Big plywood volumes are the first ones to set. Take flat ones. I recommend Plywood 35 and Plywood 31 from Euroholds. Volumes that stick out from the wall are the biggest enemies of a spraywall. Place them mostly in the middle. Volumes are there to make climbing more interesting and more 3D. You do not need it on the very top. At the very start, they might block you in the movement. Big plywood volumes are really important. I strongly recommend having some.

The next ones are Big Macros, or big PU holds/slopers. They are the signs of modern climbing. They are fun. They allow you to climb less on crimps and be a more universal climber. But they also take up a lot of space, and they are more expensive. If you have a very tiny spraywall, you probably can't use them. Billows family are amazing holds, but beware that the biggest ones are pretty big and might not fit your spraywall. Have a look at "Sneezy", "Happy", or "Giga".

Wooden holds? Must-have part of a spray wall

Then there is a special category of wooden holds. They are very nice to have on your spraywall because you want to train as much as possible without thrashing your skin on the fingertips. Wood is definitely the most skin-friendly material. Any wooden holds from Euroholds are strongly recommended!

Then I usually turn my attention to middle-sized holds and later, to smaller holds. In the middle-sized category, I obviously recommend bricks, mostly the easy version. For 30 degrees, even medium version can work well if you are strong.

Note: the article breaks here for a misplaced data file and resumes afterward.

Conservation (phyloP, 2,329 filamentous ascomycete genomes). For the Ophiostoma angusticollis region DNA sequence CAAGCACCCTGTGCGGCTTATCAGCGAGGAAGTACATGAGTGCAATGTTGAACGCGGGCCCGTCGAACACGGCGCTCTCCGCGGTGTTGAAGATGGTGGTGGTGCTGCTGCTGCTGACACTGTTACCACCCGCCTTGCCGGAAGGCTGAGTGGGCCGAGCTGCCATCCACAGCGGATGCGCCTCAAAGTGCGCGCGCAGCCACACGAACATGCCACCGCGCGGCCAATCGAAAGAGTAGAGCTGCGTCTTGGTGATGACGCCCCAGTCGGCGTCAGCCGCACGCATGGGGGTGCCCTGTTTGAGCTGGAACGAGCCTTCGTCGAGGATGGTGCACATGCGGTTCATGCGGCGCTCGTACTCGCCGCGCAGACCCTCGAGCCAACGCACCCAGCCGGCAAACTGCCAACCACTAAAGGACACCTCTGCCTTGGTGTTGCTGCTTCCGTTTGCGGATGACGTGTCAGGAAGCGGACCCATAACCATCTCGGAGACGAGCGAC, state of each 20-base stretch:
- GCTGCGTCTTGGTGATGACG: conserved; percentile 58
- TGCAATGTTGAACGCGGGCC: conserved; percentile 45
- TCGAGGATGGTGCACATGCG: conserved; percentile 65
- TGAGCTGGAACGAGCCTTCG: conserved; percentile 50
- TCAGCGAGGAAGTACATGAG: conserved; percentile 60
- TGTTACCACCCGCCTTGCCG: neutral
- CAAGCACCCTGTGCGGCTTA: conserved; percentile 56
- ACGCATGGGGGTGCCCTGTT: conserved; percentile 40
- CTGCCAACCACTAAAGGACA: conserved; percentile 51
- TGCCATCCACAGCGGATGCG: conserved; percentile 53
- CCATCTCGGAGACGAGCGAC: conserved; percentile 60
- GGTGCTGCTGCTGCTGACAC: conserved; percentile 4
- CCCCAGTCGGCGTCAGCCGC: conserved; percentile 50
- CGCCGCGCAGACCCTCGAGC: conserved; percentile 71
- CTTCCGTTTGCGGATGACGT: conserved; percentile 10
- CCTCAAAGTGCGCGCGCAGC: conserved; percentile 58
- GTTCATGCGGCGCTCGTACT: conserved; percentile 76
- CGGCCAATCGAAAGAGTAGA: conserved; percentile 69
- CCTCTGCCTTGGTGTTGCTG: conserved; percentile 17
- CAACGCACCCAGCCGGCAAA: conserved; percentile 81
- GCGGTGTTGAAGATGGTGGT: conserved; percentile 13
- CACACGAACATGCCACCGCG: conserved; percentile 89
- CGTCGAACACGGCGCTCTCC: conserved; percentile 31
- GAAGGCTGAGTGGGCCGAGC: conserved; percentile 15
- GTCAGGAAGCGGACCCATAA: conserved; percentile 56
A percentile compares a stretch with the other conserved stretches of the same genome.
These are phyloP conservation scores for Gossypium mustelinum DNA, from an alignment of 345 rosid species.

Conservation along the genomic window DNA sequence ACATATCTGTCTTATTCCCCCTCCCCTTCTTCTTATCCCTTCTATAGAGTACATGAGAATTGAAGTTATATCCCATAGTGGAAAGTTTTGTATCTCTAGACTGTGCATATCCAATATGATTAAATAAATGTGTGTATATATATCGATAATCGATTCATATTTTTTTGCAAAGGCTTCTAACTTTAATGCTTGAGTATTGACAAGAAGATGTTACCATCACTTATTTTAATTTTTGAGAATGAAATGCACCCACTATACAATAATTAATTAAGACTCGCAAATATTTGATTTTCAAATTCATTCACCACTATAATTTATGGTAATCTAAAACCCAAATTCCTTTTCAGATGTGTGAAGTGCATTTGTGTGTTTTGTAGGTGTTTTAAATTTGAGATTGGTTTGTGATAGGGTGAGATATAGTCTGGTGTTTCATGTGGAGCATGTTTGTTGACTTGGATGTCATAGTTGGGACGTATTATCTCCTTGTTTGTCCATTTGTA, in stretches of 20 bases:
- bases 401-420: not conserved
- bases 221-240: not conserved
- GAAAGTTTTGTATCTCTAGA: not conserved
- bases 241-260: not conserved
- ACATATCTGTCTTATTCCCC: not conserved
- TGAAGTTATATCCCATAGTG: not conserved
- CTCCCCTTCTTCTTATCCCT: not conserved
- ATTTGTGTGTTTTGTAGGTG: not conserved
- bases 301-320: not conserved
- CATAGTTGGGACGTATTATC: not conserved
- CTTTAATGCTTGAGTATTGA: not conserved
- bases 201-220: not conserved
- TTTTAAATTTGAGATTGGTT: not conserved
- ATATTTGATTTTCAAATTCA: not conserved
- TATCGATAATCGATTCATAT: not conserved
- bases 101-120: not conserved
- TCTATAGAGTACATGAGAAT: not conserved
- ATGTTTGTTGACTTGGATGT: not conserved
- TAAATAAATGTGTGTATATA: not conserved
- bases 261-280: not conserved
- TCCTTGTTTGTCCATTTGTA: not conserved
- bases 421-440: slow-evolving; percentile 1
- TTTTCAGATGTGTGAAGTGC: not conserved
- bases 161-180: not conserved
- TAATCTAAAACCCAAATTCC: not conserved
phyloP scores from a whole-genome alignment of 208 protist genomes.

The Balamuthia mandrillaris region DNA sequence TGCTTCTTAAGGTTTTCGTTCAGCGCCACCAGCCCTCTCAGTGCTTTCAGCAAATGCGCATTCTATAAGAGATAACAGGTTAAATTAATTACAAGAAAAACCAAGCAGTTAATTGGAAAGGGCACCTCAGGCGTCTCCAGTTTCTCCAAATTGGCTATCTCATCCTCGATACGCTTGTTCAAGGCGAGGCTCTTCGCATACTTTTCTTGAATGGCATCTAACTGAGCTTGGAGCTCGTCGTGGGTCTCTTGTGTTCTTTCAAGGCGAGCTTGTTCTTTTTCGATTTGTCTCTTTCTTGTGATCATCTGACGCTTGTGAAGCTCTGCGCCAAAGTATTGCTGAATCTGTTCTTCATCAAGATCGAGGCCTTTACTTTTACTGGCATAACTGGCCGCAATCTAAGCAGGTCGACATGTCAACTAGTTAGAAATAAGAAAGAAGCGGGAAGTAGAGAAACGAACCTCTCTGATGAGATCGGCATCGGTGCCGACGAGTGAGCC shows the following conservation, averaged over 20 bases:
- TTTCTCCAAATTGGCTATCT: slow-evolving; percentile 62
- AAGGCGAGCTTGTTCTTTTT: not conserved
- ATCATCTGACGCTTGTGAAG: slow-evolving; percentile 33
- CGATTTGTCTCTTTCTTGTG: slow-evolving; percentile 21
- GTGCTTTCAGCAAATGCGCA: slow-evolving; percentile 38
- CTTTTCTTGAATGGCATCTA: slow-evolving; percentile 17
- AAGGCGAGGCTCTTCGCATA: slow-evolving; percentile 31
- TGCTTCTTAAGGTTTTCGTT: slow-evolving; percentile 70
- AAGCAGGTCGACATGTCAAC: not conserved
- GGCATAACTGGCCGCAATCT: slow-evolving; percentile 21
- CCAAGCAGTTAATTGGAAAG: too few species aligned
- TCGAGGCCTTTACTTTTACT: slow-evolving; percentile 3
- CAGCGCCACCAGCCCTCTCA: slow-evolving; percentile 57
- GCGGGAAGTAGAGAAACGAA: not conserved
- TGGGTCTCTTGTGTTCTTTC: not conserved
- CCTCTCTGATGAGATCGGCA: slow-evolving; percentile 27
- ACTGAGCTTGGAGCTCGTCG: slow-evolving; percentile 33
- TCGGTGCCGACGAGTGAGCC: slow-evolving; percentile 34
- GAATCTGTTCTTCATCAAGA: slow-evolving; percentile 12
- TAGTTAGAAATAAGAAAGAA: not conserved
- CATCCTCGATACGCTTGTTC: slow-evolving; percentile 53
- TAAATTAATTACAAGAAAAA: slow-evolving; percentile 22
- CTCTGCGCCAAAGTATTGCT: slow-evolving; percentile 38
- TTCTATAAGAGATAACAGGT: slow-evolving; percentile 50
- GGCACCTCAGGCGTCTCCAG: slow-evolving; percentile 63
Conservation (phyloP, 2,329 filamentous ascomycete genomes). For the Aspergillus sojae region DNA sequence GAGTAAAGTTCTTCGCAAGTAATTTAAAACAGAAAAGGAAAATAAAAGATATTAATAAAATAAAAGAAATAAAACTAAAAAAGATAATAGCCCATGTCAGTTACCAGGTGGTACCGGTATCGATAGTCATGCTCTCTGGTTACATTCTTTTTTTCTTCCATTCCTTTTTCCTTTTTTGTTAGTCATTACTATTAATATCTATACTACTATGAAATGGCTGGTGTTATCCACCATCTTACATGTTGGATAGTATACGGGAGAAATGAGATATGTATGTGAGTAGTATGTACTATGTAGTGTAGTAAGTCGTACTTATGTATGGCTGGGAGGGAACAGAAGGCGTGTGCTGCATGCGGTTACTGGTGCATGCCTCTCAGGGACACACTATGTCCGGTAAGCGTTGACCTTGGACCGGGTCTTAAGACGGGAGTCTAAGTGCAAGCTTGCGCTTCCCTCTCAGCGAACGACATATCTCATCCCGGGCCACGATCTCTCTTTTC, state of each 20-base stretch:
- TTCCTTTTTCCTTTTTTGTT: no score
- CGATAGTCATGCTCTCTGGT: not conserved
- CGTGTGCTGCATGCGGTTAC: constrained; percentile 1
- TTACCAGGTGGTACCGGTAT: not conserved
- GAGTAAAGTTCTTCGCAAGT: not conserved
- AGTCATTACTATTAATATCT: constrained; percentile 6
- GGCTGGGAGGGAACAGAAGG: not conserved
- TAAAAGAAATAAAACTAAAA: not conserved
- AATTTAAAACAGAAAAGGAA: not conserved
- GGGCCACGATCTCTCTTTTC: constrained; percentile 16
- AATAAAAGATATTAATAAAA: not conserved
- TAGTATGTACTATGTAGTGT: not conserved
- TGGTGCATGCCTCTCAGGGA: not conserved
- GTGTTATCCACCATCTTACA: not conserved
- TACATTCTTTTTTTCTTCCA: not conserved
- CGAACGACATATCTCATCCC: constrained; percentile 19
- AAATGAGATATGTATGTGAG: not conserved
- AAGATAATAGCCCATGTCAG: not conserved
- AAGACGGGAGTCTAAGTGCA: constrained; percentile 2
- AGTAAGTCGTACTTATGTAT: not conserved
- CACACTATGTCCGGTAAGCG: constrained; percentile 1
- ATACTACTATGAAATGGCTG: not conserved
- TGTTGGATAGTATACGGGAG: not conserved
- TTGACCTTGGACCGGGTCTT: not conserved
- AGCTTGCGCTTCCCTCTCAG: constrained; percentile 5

Turn special attention to filling up the volumes. Always focus on putting some slightly bigger holds on the top of the volume when they are empty. Later, fill the volumes with smaller holds. Don't use too sharp incut holds on the top of the volumes. Then they are even more incut and more painful. Use super incut holds as sidepulls and underclings. You can actually save a lot of money using many different slopey chips on top of the volume. It feels as very "3D" climbing. They feel similar to climbing on much bigger and much more expensive holds. I absolutely recommend Blackmoor S and one of my series coming up very soon (secret :-))

Some spray wall-building advice at the end

In the very end, fill up the wall with footholds. It is a great idea to buy similar footholds of the same color, so then you can climb a boulder problem where all the footholds of a certain size or color are allowed. Tips and Biscuits are my favorite Euroholds footholds.

Last climbing advice - 7 "good to know points"

1. Put a lot of horizontal holds, but don't forget sidepulls and underclings. The good ratio is 50% horizontal, 30 % sidepull, and 20% undercling.

2. The last two lines are mostly for holds to mark an end. Place less expensive holds, mostly horizontally. You will not really use an undercling on the very top.

3. Place the holds you are sure about that will be used! Having a super tiny hold that nobody will ever grab is wrong. It only takes a space off your wall.

4. Don’t only climb your own boulders. Climb with partner(s) who is on a similar or even slightly higher level. You will make problems that will most fit you. Climbing problems from other people will let you grow as a climber. 

5. Climbing on a spraywall is very socializing. It is easy to start talking to other people by, “Could you please show me your boulder problem?”

6. Use Stokt app to socialize online. Climb boulders set by others, not only your own. 

7. Be creative, set your own boulders and share them with others.